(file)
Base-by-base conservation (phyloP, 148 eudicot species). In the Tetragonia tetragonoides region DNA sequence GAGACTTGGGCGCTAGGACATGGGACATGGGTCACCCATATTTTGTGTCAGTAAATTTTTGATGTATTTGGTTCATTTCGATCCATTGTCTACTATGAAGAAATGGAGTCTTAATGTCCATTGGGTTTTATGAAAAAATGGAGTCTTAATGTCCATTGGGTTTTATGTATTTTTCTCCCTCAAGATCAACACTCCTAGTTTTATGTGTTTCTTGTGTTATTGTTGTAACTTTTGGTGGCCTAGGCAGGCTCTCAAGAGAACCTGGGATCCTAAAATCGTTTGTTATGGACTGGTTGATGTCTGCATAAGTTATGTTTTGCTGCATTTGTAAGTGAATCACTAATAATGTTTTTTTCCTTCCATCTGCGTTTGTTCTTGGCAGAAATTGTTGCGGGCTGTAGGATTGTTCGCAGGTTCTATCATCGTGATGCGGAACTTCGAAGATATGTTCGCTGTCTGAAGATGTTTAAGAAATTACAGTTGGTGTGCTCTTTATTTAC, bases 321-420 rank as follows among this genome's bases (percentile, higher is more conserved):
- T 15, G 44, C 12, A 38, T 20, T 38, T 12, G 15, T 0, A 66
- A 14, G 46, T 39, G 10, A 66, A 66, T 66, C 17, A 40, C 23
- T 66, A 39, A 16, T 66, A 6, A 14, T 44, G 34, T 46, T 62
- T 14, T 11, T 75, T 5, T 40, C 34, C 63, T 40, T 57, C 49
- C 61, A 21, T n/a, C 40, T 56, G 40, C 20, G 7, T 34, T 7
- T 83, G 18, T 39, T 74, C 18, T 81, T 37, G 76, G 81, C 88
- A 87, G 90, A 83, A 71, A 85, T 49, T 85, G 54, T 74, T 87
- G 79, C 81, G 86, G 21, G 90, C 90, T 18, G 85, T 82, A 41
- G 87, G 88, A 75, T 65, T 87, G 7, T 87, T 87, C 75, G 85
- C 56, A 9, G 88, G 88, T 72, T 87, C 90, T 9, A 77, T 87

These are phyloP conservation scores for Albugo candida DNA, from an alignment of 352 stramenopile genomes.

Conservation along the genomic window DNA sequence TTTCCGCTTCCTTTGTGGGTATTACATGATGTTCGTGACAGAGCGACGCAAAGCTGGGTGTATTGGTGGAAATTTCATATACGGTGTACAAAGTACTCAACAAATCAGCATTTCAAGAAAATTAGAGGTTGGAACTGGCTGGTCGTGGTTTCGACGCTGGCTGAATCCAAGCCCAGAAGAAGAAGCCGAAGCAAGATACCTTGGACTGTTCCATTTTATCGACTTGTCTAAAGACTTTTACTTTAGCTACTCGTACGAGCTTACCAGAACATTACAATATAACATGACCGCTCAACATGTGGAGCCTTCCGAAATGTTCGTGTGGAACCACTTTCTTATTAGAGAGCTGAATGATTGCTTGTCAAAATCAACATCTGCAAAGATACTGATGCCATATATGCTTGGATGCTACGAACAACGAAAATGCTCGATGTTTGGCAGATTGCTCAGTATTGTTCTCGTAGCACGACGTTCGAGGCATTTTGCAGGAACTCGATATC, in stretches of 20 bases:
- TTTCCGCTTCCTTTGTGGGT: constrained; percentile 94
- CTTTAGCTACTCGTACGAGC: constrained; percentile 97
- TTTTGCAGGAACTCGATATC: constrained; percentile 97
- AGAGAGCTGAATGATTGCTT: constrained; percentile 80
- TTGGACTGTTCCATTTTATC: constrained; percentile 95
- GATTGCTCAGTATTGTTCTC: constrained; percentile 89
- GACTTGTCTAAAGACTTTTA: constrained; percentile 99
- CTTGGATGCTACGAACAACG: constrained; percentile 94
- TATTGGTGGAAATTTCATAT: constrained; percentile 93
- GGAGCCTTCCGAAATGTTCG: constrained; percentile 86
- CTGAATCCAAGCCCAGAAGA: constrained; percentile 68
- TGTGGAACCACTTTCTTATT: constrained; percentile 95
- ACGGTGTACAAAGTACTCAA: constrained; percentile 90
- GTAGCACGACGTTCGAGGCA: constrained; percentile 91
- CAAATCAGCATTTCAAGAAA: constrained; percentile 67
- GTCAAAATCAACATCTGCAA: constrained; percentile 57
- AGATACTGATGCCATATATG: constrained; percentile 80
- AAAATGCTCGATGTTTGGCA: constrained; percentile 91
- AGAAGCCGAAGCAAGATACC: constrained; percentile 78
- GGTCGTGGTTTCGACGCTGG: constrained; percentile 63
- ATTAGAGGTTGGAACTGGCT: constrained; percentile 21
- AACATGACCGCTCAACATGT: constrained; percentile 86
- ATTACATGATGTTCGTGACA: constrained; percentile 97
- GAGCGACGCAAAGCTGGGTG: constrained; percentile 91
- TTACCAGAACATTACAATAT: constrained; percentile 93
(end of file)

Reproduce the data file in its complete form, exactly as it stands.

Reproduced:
Base-by-base conservation (phyloP, 148 eudicot species). In the Tetragonia tetragonoides region DNA sequence GAGACTTGGGCGCTAGGACATGGGACATGGGTCACCCATATTTTGTGTCAGTAAATTTTTGATGTATTTGGTTCATTTCGATCCATTGTCTACTATGAAGAAATGGAGTCTTAATGTCCATTGGGTTTTATGAAAAAATGGAGTCTTAATGTCCATTGGGTTTTATGTATTTTTCTCCCTCAAGATCAACACTCCTAGTTTTATGTGTTTCTTGTGTTATTGTTGTAACTTTTGGTGGCCTAGGCAGGCTCTCAAGAGAACCTGGGATCCTAAAATCGTTTGTTATGGACTGGTTGATGTCTGCATAAGTTATGTTTTGCTGCATTTGTAAGTGAATCACTAATAATGTTTTTTTCCTTCCATCTGCGTTTGTTCTTGGCAGAAATTGTTGCGGGCTGTAGGATTGTTCGCAGGTTCTATCATCGTGATGCGGAACTTCGAAGATATGTTCGCTGTCTGAAGATGTTTAAGAAATTACAGTTGGTGTGCTCTTTATTTAC, bases 321-420 rank as follows among this genome's bases (percentile, higher is more conserved):
- T 15, G 44, C 12, A 38, T 20, T 38, T 12, G 15, T 0, A 66
- A 14, G 46, T 39, G 10, A 66, A 66, T 66, C 17, A 40, C 23
- T 66, A 39, A 16, T 66, A 6, A 14, T 44, G 34, T 46, T 62
- T 14, T 11, T 75, T 5, T 40, C 34, C 63, T 40, T 57, C 49
- C 61, A 21, T n/a, C 40, T 56, G 40, C 20, G 7, T 34, T 7
- T 83, G 18, T 39, T 74, C 18, T 81, T 37, G 76, G 81, C 88
- A 87, G 90, A 83, A 71, A 85, T 49, T 85, G 54, T 74, T 87
- G 79, C 81, G 86, G 21, G 90, C 90, T 18, G 85, T 82, A 41
- G 87, G 88, A 75, T 65, T 87, G 7, T 87, T 87, C 75, G 85
- C 56, A 9, G 88, G 88, T 72, T 87, C 90, T 9, A 77, T 87

These are phyloP conservation scores for Albugo candida DNA, from an alignment of 352 stramenopile genomes.

Conservation along the genomic window DNA sequence TTTCCGCTTCCTTTGTGGGTATTACATGATGTTCGTGACAGAGCGACGCAAAGCTGGGTGTATTGGTGGAAATTTCATATACGGTGTACAAAGTACTCAACAAATCAGCATTTCAAGAAAATTAGAGGTTGGAACTGGCTGGTCGTGGTTTCGACGCTGGCTGAATCCAAGCCCAGAAGAAGAAGCCGAAGCAAGATACCTTGGACTGTTCCATTTTATCGACTTGTCTAAAGACTTTTACTTTAGCTACTCGTACGAGCTTACCAGAACATTACAATATAACATGACCGCTCAACATGTGGAGCCTTCCGAAATGTTCGTGTGGAACCACTTTCTTATTAGAGAGCTGAATGATTGCTTGTCAAAATCAACATCTGCAAAGATACTGATGCCATATATGCTTGGATGCTACGAACAACGAAAATGCTCGATGTTTGGCAGATTGCTCAGTATTGTTCTCGTAGCACGACGTTCGAGGCATTTTGCAGGAACTCGATATC, in stretches of 20 bases:
- TTTCCGCTTCCTTTGTGGGT: constrained; percentile 94
- CTTTAGCTACTCGTACGAGC: constrained; percentile 97
- TTTTGCAGGAACTCGATATC: constrained; percentile 97
- AGAGAGCTGAATGATTGCTT: constrained; percentile 80
- TTGGACTGTTCCATTTTATC: constrained; percentile 95
- GATTGCTCAGTATTGTTCTC: constrained; percentile 89
- GACTTGTCTAAAGACTTTTA: constrained; percentile 99
- CTTGGATGCTACGAACAACG: constrained; percentile 94
- TATTGGTGGAAATTTCATAT: constrained; percentile 93
- GGAGCCTTCCGAAATGTTCG: constrained; percentile 86
- CTGAATCCAAGCCCAGAAGA: constrained; percentile 68
- TGTGGAACCACTTTCTTATT: constrained; percentile 95
- ACGGTGTACAAAGTACTCAA: constrained; percentile 90
- GTAGCACGACGTTCGAGGCA: constrained; percentile 91
- CAAATCAGCATTTCAAGAAA: constrained; percentile 67
- GTCAAAATCAACATCTGCAA: constrained; percentile 57
- AGATACTGATGCCATATATG: constrained; percentile 80
- AAAATGCTCGATGTTTGGCA: constrained; percentile 91
- AGAAGCCGAAGCAAGATACC: constrained; percentile 78
- GGTCGTGGTTTCGACGCTGG: constrained; percentile 63
- ATTAGAGGTTGGAACTGGCT: constrained; percentile 21
- AACATGACCGCTCAACATGT: constrained; percentile 86
- ATTACATGATGTTCGTGACA: constrained; percentile 97
- GAGCGACGCAAAGCTGGGTG: constrained; percentile 91
- TTACCAGAACATTACAATAT: constrained; percentile 93